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|Title:||Understanding Palaeozoic stromatoporoid growth|
|Abstract:||Stromatoporoids were abundant components of reefs, reef complexes and associated facies for ca. 100 million years between Middle Ordovician and end-Devonian time. A lot of environmental information stored in their skeletons may be used to develop: a) understanding of stromatoporoid growth controls; and b) interpretations of sedimentary environments in which they lived. General patterns of stromatoporoid distribution are well known, but knowledge of detailed interactions between stromatoporoids and their environments is poorly developed and under-used, potentially of great value in analysis of facies and palaeoecology. From a pool of several thousand specimens examined over four decades, this study identifies four key attributes of stromatoporoids that may be applied to enhance broad-scale knowledge of these fossils and their environments: 1) Substrates: Most stromatoporoids grew directly on wackestone to packstone substrates comprising micrite, clay and bioclasts. Evidence from the relationship between stromatoporoids and sediments demonstrates they were able to grow on soft substrates, but also leads to interpretation of partial lithification of the sea floor (and/or stabilisation by microbial filaments that may not be preserved) in mid-Palaeozoic carbonate facies, with potential implications for models of oceanic carbonate cycling. 2) Growth interruption: Almost all stromatoporoids examined show growth interruption, mostly caused by sedimentation and movement. Stromatoporoids normally recovered quickly and completely from interruption, thus were resilient to interruption events; 3) Associated organisms: Stromatoporoids have abundant associated organisms in two groups: (i) epibiotic encrusters and borers; and (ii) endobiotic organisms embedded in their structure, alive as the stromatoporoids grew. Epibionts used stromatoporoid surfaces that are presumed dead in almost all cases; some are associated with interruption events, but in most cases those were overgrown by successive stromatoporoid growth. Endobionts (mostly corals, plus spirorbids and others) are common to abundant in many stromatoporoid taxa. Stromatoporoid growth was little affected by presence of endobionts but in many cases (commonly restricted to certain stromatoporoid taxa) there was a complex biological interaction valuable in understanding controls on stromatoporoid development. 4) Growth form and taxonomy: Stromatoporoid assemblages are low diversity in almost all cases, regardless of age and facies, with two or three taxa much more abundant than the others. Some stromatoporoid taxa are limited to certain growth forms, thus taxonomic information is very important for facies analysis and palaeobiological interpretations. Stromatoporoids occur commonly with rugose and tabulate corals, both of which could also live on unconsolidated fine-grained substrates, therefore sediment-tolerance cannot be the only reason for stromatoporoid ability to outgrow corals in reefs. Arguments in the literature for photosymbiosis in both stromatoporoids and Palaeozoic corals are currently inconclusive for both fossil groups. Nevertheless, the sum of evidence indicates stromatoporoids were fast-growing, resilient and flexible benthic organisms, in a range of water depths, capable of dealing with soft substrates and largely unaffected by presence of endobionts. These characteristics are interpreted to have made stromatoporoids successful during mid-Palaeozoic time and valuable as tools in facies analysis. Recognition of the four key attributes which encompass all aspects of stromatoporoid growth controls makes palaeobiological study of stromatoporoids, in palaeoenvironmental reconstructions where they occur, readily accessible to researchers.|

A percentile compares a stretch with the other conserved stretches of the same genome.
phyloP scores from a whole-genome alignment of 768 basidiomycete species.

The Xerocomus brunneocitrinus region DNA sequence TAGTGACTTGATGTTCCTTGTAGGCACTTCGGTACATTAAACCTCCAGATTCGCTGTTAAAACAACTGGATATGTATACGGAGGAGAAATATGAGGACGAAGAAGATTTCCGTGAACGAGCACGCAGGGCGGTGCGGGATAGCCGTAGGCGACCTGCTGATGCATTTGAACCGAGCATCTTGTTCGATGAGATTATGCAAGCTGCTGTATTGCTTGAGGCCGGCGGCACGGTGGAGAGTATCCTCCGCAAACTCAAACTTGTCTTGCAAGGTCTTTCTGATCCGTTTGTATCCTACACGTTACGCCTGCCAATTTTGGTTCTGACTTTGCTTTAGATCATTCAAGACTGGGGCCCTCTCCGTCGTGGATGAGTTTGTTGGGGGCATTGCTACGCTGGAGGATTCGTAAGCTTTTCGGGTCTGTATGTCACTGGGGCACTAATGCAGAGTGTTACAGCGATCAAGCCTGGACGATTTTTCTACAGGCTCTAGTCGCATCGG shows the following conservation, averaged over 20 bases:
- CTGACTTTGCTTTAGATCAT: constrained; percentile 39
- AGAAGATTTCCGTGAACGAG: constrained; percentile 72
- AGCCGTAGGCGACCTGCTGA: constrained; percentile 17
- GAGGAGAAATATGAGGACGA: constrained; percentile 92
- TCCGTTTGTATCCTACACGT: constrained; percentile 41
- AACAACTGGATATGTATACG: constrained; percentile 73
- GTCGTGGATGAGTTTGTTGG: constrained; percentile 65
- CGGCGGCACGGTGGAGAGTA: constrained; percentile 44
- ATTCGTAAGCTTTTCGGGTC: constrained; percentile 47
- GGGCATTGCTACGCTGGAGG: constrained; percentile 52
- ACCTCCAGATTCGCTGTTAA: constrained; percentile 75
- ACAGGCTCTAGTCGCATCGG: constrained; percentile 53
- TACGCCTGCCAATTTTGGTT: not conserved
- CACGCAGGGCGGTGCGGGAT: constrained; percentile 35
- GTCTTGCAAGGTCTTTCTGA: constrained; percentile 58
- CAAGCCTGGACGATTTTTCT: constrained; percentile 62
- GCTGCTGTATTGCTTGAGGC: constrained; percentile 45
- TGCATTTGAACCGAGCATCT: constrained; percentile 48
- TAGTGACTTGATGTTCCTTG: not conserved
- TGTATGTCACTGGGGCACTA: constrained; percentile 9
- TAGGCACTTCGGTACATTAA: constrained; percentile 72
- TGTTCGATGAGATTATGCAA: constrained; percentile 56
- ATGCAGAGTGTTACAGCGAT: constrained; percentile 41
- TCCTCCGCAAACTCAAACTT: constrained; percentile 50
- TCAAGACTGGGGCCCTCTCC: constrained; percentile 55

|Appears in Collections:||Dept of Life Sciences Embargoed Research Papers|
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